Do you want more proof of the creative flowering that happened in pop, soul and R&B during the late 1960s and early ‘70s?
As Ahmir Questlove Thompson’s documentary Summer of Soul so thrillingly affirms, music culture was alive. And, primarily and perhaps not coincidentally, it was all-the-way live; performance was a proving ground.
It was deep, too – an ecosystem that grew and developed talent, with those at the forefront championing the rising stars of the undercard. That seems like an exotic notion now, given the constant churn in the hitmaking ranks and careers that last about as long as the average 16 year old’s attention span.
Here’s one way to gauge how healthy music was then: Check the work of artists who were out there doing the work but never got the big break. Who never managed to capitalize on whatever breaks might have come their way.
People like Esther Marrow, sometimes known as Queen Esther. A native of Newport News, Va., Marrow, now 80, was known for her strong, resolute voice. Her phrasing carried the fiery energy that’s associated with Mahalia Jackson; like Mavis Staples and other Jackson disciples, Marrow was forthright and true to her internal code, using repetition and other techniques of preachers and choir leaders to galvanize listeners. She poured pure conviction into words written by others: She told the men in her life to “Walk Tall” in a way that suggested this wasn’t exactly optional, and sang about how “Things Ain’t Right” with a mixture of dismay at current conditions and abiding hope for change.
Marrow made two more or less secular records. The 1969 one, titled Newport News, Virginia, follows the Staple Singers groove playbook with mixed results; the 1972 followup, Sister Woman, is considerably more assured – and far more interesting musically. If someone asked me to cite one little-known track to make the argument about the creative potency of music in the early ‘70s, today I’d go with the opener “Woman in the Window.”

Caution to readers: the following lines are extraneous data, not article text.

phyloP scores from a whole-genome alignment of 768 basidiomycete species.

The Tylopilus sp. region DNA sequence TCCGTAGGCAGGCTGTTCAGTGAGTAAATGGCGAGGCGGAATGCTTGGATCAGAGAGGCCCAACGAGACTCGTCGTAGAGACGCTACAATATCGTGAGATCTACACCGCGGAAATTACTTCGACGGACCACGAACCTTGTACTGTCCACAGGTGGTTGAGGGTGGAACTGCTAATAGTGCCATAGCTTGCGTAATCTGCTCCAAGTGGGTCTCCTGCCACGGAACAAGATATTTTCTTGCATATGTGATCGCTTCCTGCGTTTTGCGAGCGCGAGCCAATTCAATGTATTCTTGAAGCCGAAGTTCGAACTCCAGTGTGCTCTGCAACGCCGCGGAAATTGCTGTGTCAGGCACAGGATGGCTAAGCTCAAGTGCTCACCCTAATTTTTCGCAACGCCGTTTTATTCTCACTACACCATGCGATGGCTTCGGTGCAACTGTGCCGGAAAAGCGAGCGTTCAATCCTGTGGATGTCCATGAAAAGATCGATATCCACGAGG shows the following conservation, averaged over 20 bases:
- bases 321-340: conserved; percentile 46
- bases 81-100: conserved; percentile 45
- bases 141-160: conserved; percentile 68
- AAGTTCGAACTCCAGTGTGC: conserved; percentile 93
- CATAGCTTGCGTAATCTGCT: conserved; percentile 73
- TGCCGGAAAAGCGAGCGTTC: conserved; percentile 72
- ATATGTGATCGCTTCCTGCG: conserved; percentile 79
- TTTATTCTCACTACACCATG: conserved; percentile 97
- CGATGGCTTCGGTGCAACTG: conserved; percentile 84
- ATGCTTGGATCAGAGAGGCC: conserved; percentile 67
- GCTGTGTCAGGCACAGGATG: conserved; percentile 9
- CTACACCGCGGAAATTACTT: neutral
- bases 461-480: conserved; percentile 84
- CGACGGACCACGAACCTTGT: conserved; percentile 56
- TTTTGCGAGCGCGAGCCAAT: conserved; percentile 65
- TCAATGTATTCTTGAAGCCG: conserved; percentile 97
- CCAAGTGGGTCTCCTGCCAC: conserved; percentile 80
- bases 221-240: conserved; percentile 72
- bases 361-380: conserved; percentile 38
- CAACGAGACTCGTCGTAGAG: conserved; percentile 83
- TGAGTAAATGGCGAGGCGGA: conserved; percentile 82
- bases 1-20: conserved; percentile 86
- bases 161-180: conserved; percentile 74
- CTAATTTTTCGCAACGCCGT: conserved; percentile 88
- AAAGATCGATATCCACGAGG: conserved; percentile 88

As the spry, jazz-inflected groove unfolds, Marrow shares what a woman sees in her neighborhood as she looks out the window – families under stress and fraying, conflicts erupting. Then, in a canny interpolation that presages the era of sampling, the tempo gets cut in half as she and a choir sing the iconic “Oh say can you see?” line of the Star Spangled Banner. It’s jarring at first, this reference, but soon enough registers as genius, a moment of arranging creativity that’s a bit subversive, a kind of anti-hook.
By the time of Sister Woman in 1972, Marrow already had some serious music business experience. She was “discovered” while working in New York’s garment district and brought to the attention of Duke Ellington. At the time, 1965, Ellington was developing the program for what became his first Sacred Concert, commissioned by San Francisco’s Grace Cathedral. Ellington asked her to sing his majestic “Come Sunday” from Black, Brown and Beige and other pieces.
This was her first performance outside of a church.
From there, Marrow spent four years touring intermittently with Ellington. She then performed as Auntie Em in the Broadway production of The Wiz for five years, appeared with Ray Charles, Thelonious Monk and others, and began recording under her own name. Later, she founded a touring group called the Harlem Gospel Singers and has been featured on several of its more recent recordings. One example is included on the attached playlist.
Listening to Queen Esther Marrow’s music now, we don’t necessarily think about the dynamics of the world in which it was created. But that context matters in the telling now: This was a time of abundant talent exploding in many directions at once, with the sounds and ideas traveling fast to shape subsequent generations. Artists had to bring serious individuality to stand out. It was a time when the people involved in record-making were thinking in an open-minded way, experimenting with complex vocal harmonies and sudden changes of meter (a la “Woman In the Window”) and so much more. The legacy of that era is mostly contained in the recordings we think of as canonical. Mostly. But as the music of Queen Esther Marrow suggests, not entirely.